I'm trying to solve the following problems:

  1. Let $a$,$b$ be rationals and $x$ irrational. Show that if $\frac{x+a}{x+b}$ is rational, then $a=b$

  2. Let $x$,$y$ be rationals such that $\frac{x^2+x+\sqrt{2}}{y^2+y+\sqrt{2}}$ is also rational. Prove that either $x=y$, or $x+y=-1$.

Only thing I can think of is that if $\frac{x+a}{x+b}$ and $\frac{x^2+x+\sqrt{2}}{y^2+y+\sqrt{2}}$ are rationals, then there's a number $\frac{m}{n}$ where integers $m$ and $n$ are co-prime.

I would appreciate any form of help.

Thank you.

  • 1
    $\begingroup$ Should the numerator in the top question be $x+a$? $\endgroup$ – Brian Tung Jan 20 '16 at 22:04
  • 1
    $\begingroup$ Don't you mean $\frac{x+a}{x+b}$ in the first question? $\endgroup$ – Wojowu Jan 20 '16 at 22:04

For the first one, you can proceed directly: Notice that if the expression is equal to some rational $r$, then

$$x + b = r(x + a) \implies x(1 - r) = a - b$$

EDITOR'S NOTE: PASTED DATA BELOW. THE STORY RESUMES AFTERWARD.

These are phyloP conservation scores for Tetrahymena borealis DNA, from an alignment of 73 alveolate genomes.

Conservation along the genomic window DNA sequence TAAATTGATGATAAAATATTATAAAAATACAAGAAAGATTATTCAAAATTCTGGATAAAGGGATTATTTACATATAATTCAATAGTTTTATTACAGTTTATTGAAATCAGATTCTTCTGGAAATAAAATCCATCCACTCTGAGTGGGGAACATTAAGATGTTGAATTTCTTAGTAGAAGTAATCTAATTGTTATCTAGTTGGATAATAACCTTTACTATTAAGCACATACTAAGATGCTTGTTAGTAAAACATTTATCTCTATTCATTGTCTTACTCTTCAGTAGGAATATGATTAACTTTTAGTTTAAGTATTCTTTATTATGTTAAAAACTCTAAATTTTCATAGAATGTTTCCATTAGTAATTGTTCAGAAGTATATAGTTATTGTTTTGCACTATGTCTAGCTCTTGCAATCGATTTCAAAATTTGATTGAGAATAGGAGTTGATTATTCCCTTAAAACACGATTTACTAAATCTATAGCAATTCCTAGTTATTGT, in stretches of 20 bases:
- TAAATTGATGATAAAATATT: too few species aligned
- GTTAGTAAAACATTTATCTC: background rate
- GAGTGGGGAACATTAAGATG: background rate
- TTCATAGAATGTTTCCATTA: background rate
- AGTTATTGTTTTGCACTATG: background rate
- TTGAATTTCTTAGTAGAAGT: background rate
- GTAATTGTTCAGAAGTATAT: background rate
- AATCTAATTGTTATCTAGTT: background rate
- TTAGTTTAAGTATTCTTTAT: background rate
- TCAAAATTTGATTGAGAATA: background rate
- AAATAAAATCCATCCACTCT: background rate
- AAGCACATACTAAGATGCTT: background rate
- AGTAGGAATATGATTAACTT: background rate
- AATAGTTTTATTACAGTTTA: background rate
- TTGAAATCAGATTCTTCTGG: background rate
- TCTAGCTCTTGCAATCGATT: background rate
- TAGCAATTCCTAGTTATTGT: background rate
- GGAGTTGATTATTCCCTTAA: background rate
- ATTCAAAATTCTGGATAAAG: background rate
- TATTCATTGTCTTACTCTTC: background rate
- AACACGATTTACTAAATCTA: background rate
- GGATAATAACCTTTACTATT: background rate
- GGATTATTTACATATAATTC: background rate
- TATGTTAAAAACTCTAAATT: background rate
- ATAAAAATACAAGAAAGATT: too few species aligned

Now the right side is rational, but the left side is irrational unless.....

For the second, I'd suggest proceeding similarly. Write

$$x^2 + x + \sqrt 2 = r(y^2 + y + \sqrt 2)$$ and rearrange to get

$$x^2 + x - ry^2 - y = \sqrt2(r - 1)$$ From this, get $r$; then do some algebra to figure out when the first equality can hold.


1. There are $p,q\in\mathbb{Z}$, with $gcd(p,q)=1$ such that $\frac{x+a}{x+b}=\frac{p}{q}$. Then $$(x+a)q=(x+b)p\Leftrightarrow x(q-p)=bp-aq\Leftrightarrow x=\frac{bp-aq}{q-p}\in\mathbb{Q}\Leftrightarrow x=0.$$ This is absurd. Therefore $p=q$ and $x+a=x+b$, so $a=b$.

2. Let $r\in\mathbb{Q}$ such that $\frac{x²+x+\sqrt{2}}{y²+y+\sqrt{2}}=r$ and suppose that $\frac{x}{y}$ is a irreducible fraction. Then $$\frac{x²+x+\sqrt{2}}{y²+y+\sqrt{2}}=r\Leftrightarrow x²+x+\sqrt{2}=(y²+y+\sqrt{2})r\Leftrightarrow x²+x-y²r-yr=\sqrt{2}(r-1).$$ If $r\neq 1$ we have $\sqrt{2}=\frac{x²+x-y²r-yr}{r-1}\in\mathbb{Q}$, but this is absurd. It follows that $r=1$ and $$x²+x+\sqrt{2}=y²+y+\sqrt{2}\Rightarrow y(y+1)=x(x+1).$$ If $x=-1$, we have $y(y+1)=0$ and so $y=0=x+1$ or $y=x=-1$. If $x\neq -1$ we have $$x=y(\frac{y+1}{x+1}).$$ If $y=-1$, it is analogous. We can suppose that $y\neq -1$. If $y=0$, $x=0$. Suppose $-1\neq y\neq 0$. We have $$\frac{x}{y}=\frac{y+1}{x+1}.$$ Since $\frac{x}{y}$ is irreducible, follows the last equality that $x=y$.


Your Answer

By clicking “Post Your Answer”, you agree to our terms of service, privacy policy and cookie policy

Not the answer you're looking for? Browse other questions tagged or ask your own question.